Pope Francis Claims Drug War Violence is the Devil 'Punishing' Mexico

By May Wilkerson 03/23/15

The so-called "Cool Pope" stepped in it once again by making disparaging remarks toward a country that's home to 120 million Catholics.

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Pope Francis
Oops, he did it again. Shutterstock

Pope Francis, who has been gaining popularity across the globe with his liberal values, has sparked outrage in Mexico after expressing his opinions on the drug war.

The Pope first ruffled feathers with an email he wrote to a lawmaker about the impact of the drug war in his home country, Argentina. "I hope we are in time to stop Mexicanization," he reportedly wrote in February, about the rise in violence. "I was talking to Mexican bishops, and it is a question of terror."

When the email went public, Mexican Foreign Secretary Jose Antonio Meade sent a letter to the Vatican in response, complaining that the pope’s comments were "stigmatizing" Mexico. "We express our sadness and concern regarding the comments apparently made in a letter from Pope Francis," Meade said in a news conference.

Pope Francis then added fuel to the fire during an interview with a major Mexican TV network in March, in which he claimed that the drug war violence was the devil “punishing” Mexicans for being devoted Catholics.

"I think that the devil is punishing Mexico with great fury," he said. "The devil does not forgive Mexico because she (the Virgin Mary) showed her son there. That is my interpretation."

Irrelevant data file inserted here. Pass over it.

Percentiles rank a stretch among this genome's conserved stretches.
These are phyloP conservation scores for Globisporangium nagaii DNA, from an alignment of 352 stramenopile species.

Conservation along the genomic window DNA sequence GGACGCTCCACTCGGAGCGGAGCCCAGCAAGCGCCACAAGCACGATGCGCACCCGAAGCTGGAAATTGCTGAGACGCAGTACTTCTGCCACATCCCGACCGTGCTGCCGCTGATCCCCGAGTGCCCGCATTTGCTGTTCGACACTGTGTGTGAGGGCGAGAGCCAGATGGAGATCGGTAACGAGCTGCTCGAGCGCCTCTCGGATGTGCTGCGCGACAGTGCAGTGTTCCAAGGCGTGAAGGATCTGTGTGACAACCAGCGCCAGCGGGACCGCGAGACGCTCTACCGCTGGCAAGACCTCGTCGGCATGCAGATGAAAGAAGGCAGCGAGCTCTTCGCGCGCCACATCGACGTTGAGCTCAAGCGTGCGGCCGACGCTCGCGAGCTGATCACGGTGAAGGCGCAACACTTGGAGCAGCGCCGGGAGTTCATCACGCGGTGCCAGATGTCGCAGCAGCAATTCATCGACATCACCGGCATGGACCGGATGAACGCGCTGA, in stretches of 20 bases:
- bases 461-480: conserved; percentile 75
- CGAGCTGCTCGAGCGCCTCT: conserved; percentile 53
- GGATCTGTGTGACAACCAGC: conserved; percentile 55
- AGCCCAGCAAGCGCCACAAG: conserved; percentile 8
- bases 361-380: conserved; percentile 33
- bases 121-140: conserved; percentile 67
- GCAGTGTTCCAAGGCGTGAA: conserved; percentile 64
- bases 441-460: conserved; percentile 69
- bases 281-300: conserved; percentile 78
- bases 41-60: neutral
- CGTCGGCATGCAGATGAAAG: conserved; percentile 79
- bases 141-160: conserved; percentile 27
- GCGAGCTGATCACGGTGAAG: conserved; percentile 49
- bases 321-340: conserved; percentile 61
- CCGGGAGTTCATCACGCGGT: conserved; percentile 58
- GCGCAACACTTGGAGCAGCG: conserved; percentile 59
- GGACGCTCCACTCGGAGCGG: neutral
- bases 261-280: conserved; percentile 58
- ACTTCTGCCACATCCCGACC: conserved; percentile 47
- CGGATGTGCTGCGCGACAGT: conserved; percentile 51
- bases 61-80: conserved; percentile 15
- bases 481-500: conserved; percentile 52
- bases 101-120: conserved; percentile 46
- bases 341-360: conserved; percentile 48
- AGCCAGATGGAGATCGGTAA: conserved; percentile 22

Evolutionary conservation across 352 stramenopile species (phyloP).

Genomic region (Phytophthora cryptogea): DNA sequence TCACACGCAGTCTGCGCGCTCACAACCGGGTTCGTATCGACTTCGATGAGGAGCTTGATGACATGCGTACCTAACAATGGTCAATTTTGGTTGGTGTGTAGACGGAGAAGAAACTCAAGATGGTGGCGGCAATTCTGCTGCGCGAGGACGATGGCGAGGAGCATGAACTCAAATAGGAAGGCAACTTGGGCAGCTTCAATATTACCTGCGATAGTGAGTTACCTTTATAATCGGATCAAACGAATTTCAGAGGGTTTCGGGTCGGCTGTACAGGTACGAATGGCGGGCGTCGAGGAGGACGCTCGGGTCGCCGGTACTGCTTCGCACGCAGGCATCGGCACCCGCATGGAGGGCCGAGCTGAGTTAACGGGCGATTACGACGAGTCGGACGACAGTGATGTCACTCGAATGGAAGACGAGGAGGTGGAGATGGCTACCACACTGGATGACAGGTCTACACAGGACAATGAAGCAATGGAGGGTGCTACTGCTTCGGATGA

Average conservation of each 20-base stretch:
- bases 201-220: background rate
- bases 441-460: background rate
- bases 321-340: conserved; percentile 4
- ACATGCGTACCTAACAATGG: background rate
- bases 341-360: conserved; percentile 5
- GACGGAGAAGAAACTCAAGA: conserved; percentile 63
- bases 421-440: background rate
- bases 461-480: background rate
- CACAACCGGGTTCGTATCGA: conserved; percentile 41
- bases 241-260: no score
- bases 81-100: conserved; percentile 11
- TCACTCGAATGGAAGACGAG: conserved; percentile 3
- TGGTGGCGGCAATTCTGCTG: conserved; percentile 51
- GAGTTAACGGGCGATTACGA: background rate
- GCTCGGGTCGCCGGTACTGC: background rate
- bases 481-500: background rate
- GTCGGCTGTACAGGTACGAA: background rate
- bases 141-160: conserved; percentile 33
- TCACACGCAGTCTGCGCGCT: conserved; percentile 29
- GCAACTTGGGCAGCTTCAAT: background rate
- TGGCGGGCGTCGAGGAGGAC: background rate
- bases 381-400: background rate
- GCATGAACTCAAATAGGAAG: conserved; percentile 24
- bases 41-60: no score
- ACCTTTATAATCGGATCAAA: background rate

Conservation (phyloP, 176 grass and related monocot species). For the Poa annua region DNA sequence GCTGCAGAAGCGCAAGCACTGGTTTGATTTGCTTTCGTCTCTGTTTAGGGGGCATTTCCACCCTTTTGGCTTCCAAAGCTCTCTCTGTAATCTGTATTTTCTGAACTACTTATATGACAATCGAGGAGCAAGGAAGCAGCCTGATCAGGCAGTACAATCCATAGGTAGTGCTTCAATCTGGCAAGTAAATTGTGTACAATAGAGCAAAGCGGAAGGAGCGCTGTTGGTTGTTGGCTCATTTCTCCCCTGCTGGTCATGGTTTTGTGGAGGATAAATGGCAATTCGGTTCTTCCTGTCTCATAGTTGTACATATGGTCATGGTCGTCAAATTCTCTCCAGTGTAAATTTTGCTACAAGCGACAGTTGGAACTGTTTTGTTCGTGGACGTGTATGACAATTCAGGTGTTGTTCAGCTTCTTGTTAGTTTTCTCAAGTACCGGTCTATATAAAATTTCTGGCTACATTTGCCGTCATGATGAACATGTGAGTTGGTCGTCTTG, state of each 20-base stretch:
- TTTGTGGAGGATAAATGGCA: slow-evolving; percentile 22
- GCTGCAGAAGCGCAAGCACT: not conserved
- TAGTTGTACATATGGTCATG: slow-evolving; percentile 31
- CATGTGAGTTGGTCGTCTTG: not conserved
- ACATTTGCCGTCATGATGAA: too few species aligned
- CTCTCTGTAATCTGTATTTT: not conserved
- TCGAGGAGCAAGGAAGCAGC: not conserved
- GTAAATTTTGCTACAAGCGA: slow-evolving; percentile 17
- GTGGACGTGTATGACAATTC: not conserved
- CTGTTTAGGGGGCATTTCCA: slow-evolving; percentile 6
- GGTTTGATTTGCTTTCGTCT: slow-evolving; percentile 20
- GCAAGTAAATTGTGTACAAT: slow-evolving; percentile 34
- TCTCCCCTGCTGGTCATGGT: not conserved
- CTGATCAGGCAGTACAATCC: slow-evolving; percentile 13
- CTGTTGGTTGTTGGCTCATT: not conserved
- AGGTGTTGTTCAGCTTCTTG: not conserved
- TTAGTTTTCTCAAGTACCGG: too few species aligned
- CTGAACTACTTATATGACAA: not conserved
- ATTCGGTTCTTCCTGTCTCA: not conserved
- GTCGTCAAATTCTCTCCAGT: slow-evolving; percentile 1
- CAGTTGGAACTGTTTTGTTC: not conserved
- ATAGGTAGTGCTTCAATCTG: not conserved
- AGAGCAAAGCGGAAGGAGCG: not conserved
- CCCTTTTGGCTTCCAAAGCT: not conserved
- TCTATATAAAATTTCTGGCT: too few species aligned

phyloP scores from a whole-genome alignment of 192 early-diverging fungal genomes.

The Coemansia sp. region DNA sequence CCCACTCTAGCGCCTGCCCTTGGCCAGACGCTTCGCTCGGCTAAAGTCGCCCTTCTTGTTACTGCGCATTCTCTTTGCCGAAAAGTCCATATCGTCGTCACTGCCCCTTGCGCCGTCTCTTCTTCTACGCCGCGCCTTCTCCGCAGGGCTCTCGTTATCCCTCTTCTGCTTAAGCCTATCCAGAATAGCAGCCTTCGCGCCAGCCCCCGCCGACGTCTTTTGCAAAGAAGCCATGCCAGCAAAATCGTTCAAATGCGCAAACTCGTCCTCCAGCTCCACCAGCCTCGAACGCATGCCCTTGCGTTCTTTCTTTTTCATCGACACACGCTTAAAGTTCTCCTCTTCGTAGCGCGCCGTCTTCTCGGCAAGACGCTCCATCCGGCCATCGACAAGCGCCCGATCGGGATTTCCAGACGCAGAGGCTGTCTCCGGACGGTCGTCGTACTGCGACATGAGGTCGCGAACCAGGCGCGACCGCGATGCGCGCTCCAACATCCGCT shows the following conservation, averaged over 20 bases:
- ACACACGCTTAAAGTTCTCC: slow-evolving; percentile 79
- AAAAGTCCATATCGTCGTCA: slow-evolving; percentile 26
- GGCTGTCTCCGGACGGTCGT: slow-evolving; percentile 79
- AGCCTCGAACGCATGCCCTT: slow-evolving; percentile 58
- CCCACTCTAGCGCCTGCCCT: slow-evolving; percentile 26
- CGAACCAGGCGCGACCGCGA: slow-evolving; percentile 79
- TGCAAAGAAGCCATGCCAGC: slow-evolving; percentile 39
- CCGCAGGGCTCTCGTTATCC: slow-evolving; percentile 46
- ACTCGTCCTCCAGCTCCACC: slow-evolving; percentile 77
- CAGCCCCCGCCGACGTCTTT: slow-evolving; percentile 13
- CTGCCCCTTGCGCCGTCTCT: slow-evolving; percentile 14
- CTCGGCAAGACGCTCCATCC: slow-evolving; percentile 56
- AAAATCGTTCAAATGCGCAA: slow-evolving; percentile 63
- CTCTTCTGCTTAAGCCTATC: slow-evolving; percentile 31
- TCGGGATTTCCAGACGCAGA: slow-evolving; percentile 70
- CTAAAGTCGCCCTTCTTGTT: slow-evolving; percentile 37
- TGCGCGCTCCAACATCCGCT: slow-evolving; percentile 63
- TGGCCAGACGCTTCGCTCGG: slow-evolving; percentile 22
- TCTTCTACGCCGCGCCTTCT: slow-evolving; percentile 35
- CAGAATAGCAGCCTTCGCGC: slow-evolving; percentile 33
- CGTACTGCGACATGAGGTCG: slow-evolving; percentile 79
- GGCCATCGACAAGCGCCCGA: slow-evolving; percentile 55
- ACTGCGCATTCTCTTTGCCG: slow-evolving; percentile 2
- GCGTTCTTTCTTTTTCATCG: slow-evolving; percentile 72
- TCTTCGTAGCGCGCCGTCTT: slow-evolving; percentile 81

His comments have led to debate and outrage throughout the country, which is home to 120 million Catholics, the world's second-biggest Catholic population.

"Evil exists, without doubt, and its representation is Satan, the devil," wrote Raul Rodriguez wrote in Mexican newspaper El Grafico. "But in this case, it is necessary to point the finger at corruption, criminals infiltrating the government, poverty, hunger, ideological confrontation and inequality as some of the causes of the explosion (of violence)."

Others have defended the pope’s comments, saying they have been misinterpreted. "You have to analyze these messages carefully. He uses a lot of symbolic language," said Elio Masferrer, president of the Latin American Religious Studies Association. "Mexicans are mixed in their feelings about this. While some may be offended, others agree with what Pope Francis says."

Masferrer pointed out that Francis, who has been lauded for his support of poor and marginalized people, has supported victims of drug war violence. In December, the Vatican’s envoy in Mexico commemorated the families of a group of missing students in the war-torn state of Guerrero.

"Scripture states clearly that the devil is behind evil acts. This is in line with Catholic thinking, and one shouldn't make a scandal out of it," said Rev. Hugo Valdemar, spokesman for the Archdiocese of Mexico City.

Since 2007, more than 83,000 people have died and thousands more have gone missing as drug cartels battle each other and government forces in Mexico, according to a government count.

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May Wilkerson is a writer, comic and Managing Editor @someecards. Co-host of the podcast Crazy; In Bed w/alyssalimp. She is also the top Google result for "insufferable lunatic." Follow this insufferable lunatic on Twitter.

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